Will Pearse

Maybe this is off-topic, but I was dreading reading this paper because these sorts of analyses terrify me. I wasn’t familiar with the ‘ODD model‘ of describing biological models, but the authors use it to such excellent effect that my fears were completely unfounded. If you’re a theoretical person, please use this approach!

This is a paper about within-species diversity (community genetics, not community phylogenetics), and so almost by definition they cannot examine speciation processes. However, I was left wondering how speciation would interact with these dynamics; I assume it’s tricky to model because otherwise a ‘smart’ thing for a genotype to do would be to speciate and thus avoid competition with the genotypes it left behind. Perhaps you’d end up moving to a more coalsecent-esque model in which individuals’ competition strengths are a function of time since coalescence – species identity itself would be something a bit arbitrary. I’m interested because I think there are so many parallels with this model and the more Neutral Theory models (and some of the models of fitness we’ve discussed in the past). I wonder what the dynamics would look like if you just shunted some of these dynamics inside a classic Neutral model.

Presumably this sort of literature applies only to neutral alleles – if there is an allele that confers a selective advantage, then natural selection et al. kick in. Which is where I was wondering how competition steps into this framework – I think it’s at the step where new individuals are drawn (please correct me!), in which case I can see how migration and mutation rates would affect what we find. On another side-note, I particularly liked that the authors had worked sampling into their model – it made it a lot easier to draw this back to what would be expected empirically, and helped the authors make sense of how such empirical results seem to disagree with this model at first. More of this as well, please!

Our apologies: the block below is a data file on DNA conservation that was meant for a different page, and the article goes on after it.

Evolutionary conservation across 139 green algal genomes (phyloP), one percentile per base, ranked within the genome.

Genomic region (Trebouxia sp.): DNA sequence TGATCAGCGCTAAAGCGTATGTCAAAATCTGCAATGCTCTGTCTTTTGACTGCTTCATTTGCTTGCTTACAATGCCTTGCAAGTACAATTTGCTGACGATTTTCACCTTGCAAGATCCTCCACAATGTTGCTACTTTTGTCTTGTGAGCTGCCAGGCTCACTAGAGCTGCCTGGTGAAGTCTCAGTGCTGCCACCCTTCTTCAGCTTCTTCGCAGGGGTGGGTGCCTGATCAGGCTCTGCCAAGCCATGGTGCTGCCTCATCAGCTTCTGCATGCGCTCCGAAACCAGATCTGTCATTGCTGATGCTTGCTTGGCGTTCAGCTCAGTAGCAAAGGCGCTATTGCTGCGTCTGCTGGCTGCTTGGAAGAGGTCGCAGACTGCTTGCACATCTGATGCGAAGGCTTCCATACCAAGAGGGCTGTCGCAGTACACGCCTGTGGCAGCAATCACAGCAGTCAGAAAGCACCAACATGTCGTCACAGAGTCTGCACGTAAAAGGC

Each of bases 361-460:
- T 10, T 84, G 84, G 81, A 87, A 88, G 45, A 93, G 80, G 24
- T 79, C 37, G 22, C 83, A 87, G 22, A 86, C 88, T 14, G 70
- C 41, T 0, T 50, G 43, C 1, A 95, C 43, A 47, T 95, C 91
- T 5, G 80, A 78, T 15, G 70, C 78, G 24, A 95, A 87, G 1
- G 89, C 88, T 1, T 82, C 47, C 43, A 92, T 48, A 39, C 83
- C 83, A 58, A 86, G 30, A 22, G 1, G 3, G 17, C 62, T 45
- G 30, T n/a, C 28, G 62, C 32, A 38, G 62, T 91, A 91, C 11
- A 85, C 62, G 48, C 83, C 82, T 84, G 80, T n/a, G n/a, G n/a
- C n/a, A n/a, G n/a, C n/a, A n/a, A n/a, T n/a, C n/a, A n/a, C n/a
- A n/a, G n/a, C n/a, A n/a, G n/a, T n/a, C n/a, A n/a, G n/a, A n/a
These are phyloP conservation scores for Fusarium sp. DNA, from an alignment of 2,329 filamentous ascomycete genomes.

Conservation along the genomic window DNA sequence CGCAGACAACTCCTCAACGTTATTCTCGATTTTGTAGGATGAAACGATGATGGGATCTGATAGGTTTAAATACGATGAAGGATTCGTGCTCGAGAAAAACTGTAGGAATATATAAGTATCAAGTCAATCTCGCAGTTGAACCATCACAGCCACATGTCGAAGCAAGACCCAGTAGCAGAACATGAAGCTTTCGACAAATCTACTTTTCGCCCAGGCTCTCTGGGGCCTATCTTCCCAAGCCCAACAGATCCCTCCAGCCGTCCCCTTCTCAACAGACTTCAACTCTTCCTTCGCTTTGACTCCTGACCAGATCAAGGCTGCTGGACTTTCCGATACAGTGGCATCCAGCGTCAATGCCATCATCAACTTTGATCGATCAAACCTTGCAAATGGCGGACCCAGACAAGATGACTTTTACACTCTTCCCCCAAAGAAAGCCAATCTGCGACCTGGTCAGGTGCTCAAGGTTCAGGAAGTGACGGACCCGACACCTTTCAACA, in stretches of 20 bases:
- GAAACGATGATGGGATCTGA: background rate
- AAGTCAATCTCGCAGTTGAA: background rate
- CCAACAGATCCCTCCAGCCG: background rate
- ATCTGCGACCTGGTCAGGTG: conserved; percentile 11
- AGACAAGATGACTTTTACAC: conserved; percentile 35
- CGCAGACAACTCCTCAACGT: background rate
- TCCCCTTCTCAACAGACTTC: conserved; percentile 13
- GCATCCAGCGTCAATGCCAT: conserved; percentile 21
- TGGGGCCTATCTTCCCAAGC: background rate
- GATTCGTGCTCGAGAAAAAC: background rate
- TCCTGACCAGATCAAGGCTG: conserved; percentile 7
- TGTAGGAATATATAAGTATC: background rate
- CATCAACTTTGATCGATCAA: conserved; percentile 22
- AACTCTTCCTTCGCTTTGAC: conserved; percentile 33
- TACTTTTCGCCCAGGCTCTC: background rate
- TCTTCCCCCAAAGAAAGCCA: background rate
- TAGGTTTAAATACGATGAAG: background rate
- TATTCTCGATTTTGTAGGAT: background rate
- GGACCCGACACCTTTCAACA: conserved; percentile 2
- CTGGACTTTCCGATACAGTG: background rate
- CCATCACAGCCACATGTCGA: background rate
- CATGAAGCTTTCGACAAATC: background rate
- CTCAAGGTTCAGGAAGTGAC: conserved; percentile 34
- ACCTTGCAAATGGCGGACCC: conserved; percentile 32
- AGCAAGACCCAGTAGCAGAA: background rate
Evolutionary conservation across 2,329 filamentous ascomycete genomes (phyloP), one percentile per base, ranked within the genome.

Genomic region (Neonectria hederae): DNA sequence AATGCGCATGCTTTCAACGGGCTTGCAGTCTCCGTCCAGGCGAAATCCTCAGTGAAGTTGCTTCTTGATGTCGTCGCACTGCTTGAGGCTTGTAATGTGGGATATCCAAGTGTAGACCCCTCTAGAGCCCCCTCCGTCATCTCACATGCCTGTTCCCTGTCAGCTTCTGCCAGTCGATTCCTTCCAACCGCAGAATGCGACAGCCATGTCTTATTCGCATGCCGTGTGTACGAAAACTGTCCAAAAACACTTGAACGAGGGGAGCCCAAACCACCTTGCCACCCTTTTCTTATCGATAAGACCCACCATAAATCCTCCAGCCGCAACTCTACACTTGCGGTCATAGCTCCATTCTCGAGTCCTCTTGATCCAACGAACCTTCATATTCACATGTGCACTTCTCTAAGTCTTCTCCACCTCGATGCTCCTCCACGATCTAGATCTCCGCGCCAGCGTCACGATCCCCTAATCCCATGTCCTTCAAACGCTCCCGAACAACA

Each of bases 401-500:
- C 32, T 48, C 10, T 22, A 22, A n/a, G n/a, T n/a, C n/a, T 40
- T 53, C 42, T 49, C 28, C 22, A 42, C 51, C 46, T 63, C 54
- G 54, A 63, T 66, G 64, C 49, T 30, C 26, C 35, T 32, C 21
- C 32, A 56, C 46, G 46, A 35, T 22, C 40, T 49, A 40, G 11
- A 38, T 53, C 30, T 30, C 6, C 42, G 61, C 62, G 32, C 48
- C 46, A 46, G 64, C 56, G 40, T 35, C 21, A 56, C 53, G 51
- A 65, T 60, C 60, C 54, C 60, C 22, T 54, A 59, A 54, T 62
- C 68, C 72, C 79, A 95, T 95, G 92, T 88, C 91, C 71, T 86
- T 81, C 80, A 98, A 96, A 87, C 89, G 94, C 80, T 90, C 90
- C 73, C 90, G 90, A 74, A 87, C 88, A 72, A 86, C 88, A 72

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Evolution experiments with microorganisms: the dynamics and genetic bases of adaptation

Elena and Lenski (2003). Nature Reviews Genetics 4: 457-469. Evolution experiments with microorganisms: the dynamics and genetic bases of adaptation

Local optima can hold back a population from doing the best that they could

Local optima can hold back a population from doing the best that they could. From Elena and Lenski (2003).


Will Pearse

Will Pearse

This paper is more than a little beyond what I usually read, but I always enjoy going to bacterial evolution talks, and I enjoyed this. This is such a rapidly-changing field that I’m certain new things have come out – please do chime in!